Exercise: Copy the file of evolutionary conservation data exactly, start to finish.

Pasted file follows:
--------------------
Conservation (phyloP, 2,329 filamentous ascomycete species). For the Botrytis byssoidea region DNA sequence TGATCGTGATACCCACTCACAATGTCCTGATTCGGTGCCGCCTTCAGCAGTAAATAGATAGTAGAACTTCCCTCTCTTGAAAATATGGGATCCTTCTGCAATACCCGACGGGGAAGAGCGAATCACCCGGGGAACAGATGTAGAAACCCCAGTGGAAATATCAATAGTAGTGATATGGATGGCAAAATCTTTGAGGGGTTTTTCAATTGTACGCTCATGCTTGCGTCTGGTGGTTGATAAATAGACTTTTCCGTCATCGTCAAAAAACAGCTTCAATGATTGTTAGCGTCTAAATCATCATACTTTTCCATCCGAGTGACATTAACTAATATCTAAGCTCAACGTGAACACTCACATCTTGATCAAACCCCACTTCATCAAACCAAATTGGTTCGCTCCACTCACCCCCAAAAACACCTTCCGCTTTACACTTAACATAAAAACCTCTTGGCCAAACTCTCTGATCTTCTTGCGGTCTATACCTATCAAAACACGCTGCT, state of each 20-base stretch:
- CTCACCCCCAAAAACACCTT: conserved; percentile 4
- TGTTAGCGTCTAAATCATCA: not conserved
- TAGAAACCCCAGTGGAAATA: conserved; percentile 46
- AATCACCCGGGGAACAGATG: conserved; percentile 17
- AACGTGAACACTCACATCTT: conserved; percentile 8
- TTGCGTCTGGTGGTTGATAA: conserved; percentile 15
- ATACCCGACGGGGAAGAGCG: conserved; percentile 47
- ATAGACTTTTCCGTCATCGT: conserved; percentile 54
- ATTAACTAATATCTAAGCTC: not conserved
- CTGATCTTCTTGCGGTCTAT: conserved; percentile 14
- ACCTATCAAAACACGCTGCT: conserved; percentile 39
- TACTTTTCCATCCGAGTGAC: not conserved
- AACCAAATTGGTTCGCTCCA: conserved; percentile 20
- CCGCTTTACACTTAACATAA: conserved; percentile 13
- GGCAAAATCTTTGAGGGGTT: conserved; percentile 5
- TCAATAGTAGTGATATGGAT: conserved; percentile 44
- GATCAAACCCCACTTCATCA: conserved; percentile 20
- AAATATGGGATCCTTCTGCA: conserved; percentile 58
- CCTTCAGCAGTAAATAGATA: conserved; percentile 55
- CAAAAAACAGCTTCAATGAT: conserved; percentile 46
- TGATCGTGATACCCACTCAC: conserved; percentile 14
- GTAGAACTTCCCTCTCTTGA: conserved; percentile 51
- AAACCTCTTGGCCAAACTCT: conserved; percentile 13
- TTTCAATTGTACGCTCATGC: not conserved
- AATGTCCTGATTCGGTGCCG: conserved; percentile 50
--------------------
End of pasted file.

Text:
Conservation (phyloP, 2,329 filamentous ascomycete species). For the Botrytis byssoidea region DNA sequence TGATCGTGATACCCACTCACAATGTCCTGATTCGGTGCCGCCTTCAGCAGTAAATAGATAGTAGAACTTCCCTCTCTTGAAAATATGGGATCCTTCTGCAATACCCGACGGGGAAGAGCGAATCACCCGGGGAACAGATGTAGAAACCCCAGTGGAAATATCAATAGTAGTGATATGGATGGCAAAATCTTTGAGGGGTTTTTCAATTGTACGCTCATGCTTGCGTCTGGTGGTTGATAAATAGACTTTTCCGTCATCGTCAAAAAACAGCTTCAATGATTGTTAGCGTCTAAATCATCATACTTTTCCATCCGAGTGACATTAACTAATATCTAAGCTCAACGTGAACACTCACATCTTGATCAAACCCCACTTCATCAAACCAAATTGGTTCGCTCCACTCACCCCCAAAAACACCTTCCGCTTTACACTTAACATAAAAACCTCTTGGCCAAACTCTCTGATCTTCTTGCGGTCTATACCTATCAAAACACGCTGCT, state of each 20-base stretch:
- CTCACCCCCAAAAACACCTT: conserved; percentile 4
- TGTTAGCGTCTAAATCATCA: not conserved
- TAGAAACCCCAGTGGAAATA: conserved; percentile 46
- AATCACCCGGGGAACAGATG: conserved; percentile 17
- AACGTGAACACTCACATCTT: conserved; percentile 8
- TTGCGTCTGGTGGTTGATAA: conserved; percentile 15
- ATACCCGACGGGGAAGAGCG: conserved; percentile 47
- ATAGACTTTTCCGTCATCGT: conserved; percentile 54
- ATTAACTAATATCTAAGCTC: not conserved
- CTGATCTTCTTGCGGTCTAT: conserved; percentile 14
- ACCTATCAAAACACGCTGCT: conserved; percentile 39
- TACTTTTCCATCCGAGTGAC: not conserved
- AACCAAATTGGTTCGCTCCA: conserved; percentile 20
- CCGCTTTACACTTAACATAA: conserved; percentile 13
- GGCAAAATCTTTGAGGGGTT: conserved; percentile 5
- TCAATAGTAGTGATATGGAT: conserved; percentile 44
- GATCAAACCCCACTTCATCA: conserved; percentile 20
- AAATATGGGATCCTTCTGCA: conserved; percentile 58
- CCTTCAGCAGTAAATAGATA: conserved; percentile 55
- CAAAAAACAGCTTCAATGAT: conserved; percentile 46
- TGATCGTGATACCCACTCAC: conserved; percentile 14
- GTAGAACTTCCCTCTCTTGA: conserved; percentile 51
- AAACCTCTTGGCCAAACTCT: conserved; percentile 13
- TTTCAATTGTACGCTCATGC: not conserved
- AATGTCCTGATTCGGTGCCG: conserved; percentile 50